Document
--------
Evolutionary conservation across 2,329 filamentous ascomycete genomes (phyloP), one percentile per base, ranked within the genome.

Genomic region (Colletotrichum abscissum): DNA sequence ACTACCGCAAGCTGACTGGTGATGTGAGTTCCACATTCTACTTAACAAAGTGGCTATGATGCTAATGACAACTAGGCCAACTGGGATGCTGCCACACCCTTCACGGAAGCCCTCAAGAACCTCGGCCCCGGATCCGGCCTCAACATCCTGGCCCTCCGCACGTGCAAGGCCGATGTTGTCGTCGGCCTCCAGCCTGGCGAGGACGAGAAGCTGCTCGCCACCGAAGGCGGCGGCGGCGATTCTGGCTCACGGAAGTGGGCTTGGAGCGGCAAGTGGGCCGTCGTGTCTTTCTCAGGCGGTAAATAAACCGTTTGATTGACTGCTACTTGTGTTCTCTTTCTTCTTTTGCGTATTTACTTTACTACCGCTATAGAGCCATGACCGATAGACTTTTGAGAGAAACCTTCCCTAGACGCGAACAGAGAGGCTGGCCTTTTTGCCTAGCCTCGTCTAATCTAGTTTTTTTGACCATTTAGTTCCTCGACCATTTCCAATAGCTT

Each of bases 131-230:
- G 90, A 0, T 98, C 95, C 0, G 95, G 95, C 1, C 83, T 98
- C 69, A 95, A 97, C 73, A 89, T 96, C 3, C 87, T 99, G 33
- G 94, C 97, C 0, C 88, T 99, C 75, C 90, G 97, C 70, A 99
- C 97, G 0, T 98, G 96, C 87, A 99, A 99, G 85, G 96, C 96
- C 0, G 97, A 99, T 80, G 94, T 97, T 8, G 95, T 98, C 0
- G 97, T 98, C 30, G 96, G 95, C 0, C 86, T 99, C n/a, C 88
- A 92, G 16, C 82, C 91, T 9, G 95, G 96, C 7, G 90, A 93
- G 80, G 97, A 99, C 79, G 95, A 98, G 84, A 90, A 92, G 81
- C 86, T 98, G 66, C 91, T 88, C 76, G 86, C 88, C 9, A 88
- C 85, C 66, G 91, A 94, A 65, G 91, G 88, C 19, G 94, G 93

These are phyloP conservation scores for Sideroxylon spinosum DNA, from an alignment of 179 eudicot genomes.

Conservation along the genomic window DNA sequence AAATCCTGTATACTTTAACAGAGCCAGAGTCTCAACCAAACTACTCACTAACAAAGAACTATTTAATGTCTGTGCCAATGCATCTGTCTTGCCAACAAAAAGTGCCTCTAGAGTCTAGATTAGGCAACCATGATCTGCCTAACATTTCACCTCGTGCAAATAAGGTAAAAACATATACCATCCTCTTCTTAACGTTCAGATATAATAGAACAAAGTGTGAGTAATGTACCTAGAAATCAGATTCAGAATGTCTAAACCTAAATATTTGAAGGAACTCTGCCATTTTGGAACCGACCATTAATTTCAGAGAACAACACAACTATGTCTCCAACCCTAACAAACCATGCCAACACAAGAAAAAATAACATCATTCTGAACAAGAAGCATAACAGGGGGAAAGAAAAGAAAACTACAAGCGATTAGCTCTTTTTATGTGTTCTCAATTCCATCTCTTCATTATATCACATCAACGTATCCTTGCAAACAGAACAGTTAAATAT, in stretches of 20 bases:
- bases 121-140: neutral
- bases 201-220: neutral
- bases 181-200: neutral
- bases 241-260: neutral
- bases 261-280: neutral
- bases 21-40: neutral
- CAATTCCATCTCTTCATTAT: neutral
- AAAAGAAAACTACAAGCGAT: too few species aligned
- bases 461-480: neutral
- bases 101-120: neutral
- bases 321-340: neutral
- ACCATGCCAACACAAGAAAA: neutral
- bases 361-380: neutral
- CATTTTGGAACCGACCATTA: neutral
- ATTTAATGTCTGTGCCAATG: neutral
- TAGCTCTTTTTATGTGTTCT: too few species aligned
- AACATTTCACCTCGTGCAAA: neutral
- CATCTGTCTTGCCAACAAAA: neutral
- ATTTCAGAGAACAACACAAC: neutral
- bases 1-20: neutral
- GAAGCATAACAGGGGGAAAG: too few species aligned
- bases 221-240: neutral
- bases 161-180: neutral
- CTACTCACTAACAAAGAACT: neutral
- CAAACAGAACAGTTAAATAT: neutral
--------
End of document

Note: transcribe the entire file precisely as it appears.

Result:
Evolutionary conservation across 2,329 filamentous ascomycete genomes (phyloP), one percentile per base, ranked within the genome.

Genomic region (Colletotrichum abscissum): DNA sequence ACTACCGCAAGCTGACTGGTGATGTGAGTTCCACATTCTACTTAACAAAGTGGCTATGATGCTAATGACAACTAGGCCAACTGGGATGCTGCCACACCCTTCACGGAAGCCCTCAAGAACCTCGGCCCCGGATCCGGCCTCAACATCCTGGCCCTCCGCACGTGCAAGGCCGATGTTGTCGTCGGCCTCCAGCCTGGCGAGGACGAGAAGCTGCTCGCCACCGAAGGCGGCGGCGGCGATTCTGGCTCACGGAAGTGGGCTTGGAGCGGCAAGTGGGCCGTCGTGTCTTTCTCAGGCGGTAAATAAACCGTTTGATTGACTGCTACTTGTGTTCTCTTTCTTCTTTTGCGTATTTACTTTACTACCGCTATAGAGCCATGACCGATAGACTTTTGAGAGAAACCTTCCCTAGACGCGAACAGAGAGGCTGGCCTTTTTGCCTAGCCTCGTCTAATCTAGTTTTTTTGACCATTTAGTTCCTCGACCATTTCCAATAGCTT

Each of bases 131-230:
- G 90, A 0, T 98, C 95, C 0, G 95, G 95, C 1, C 83, T 98
- C 69, A 95, A 97, C 73, A 89, T 96, C 3, C 87, T 99, G 33
- G 94, C 97, C 0, C 88, T 99, C 75, C 90, G 97, C 70, A 99
- C 97, G 0, T 98, G 96, C 87, A 99, A 99, G 85, G 96, C 96
- C 0, G 97, A 99, T 80, G 94, T 97, T 8, G 95, T 98, C 0
- G 97, T 98, C 30, G 96, G 95, C 0, C 86, T 99, C n/a, C 88
- A 92, G 16, C 82, C 91, T 9, G 95, G 96, C 7, G 90, A 93
- G 80, G 97, A 99, C 79, G 95, A 98, G 84, A 90, A 92, G 81
- C 86, T 98, G 66, C 91, T 88, C 76, G 86, C 88, C 9, A 88
- C 85, C 66, G 91, A 94, A 65, G 91, G 88, C 19, G 94, G 93

These are phyloP conservation scores for Sideroxylon spinosum DNA, from an alignment of 179 eudicot genomes.

Conservation along the genomic window DNA sequence AAATCCTGTATACTTTAACAGAGCCAGAGTCTCAACCAAACTACTCACTAACAAAGAACTATTTAATGTCTGTGCCAATGCATCTGTCTTGCCAACAAAAAGTGCCTCTAGAGTCTAGATTAGGCAACCATGATCTGCCTAACATTTCACCTCGTGCAAATAAGGTAAAAACATATACCATCCTCTTCTTAACGTTCAGATATAATAGAACAAAGTGTGAGTAATGTACCTAGAAATCAGATTCAGAATGTCTAAACCTAAATATTTGAAGGAACTCTGCCATTTTGGAACCGACCATTAATTTCAGAGAACAACACAACTATGTCTCCAACCCTAACAAACCATGCCAACACAAGAAAAAATAACATCATTCTGAACAAGAAGCATAACAGGGGGAAAGAAAAGAAAACTACAAGCGATTAGCTCTTTTTATGTGTTCTCAATTCCATCTCTTCATTATATCACATCAACGTATCCTTGCAAACAGAACAGTTAAATAT, in stretches of 20 bases:
- bases 121-140: neutral
- bases 201-220: neutral
- bases 181-200: neutral
- bases 241-260: neutral
- bases 261-280: neutral
- bases 21-40: neutral
- CAATTCCATCTCTTCATTAT: neutral
- AAAAGAAAACTACAAGCGAT: too few species aligned
- bases 461-480: neutral
- bases 101-120: neutral
- bases 321-340: neutral
- ACCATGCCAACACAAGAAAA: neutral
- bases 361-380: neutral
- CATTTTGGAACCGACCATTA: neutral
- ATTTAATGTCTGTGCCAATG: neutral
- TAGCTCTTTTTATGTGTTCT: too few species aligned
- AACATTTCACCTCGTGCAAA: neutral
- CATCTGTCTTGCCAACAAAA: neutral
- ATTTCAGAGAACAACACAAC: neutral
- bases 1-20: neutral
- GAAGCATAACAGGGGGAAAG: too few species aligned
- bases 221-240: neutral
- bases 161-180: neutral
- CTACTCACTAACAAAGAACT: neutral
- CAAACAGAACAGTTAAATAT: neutral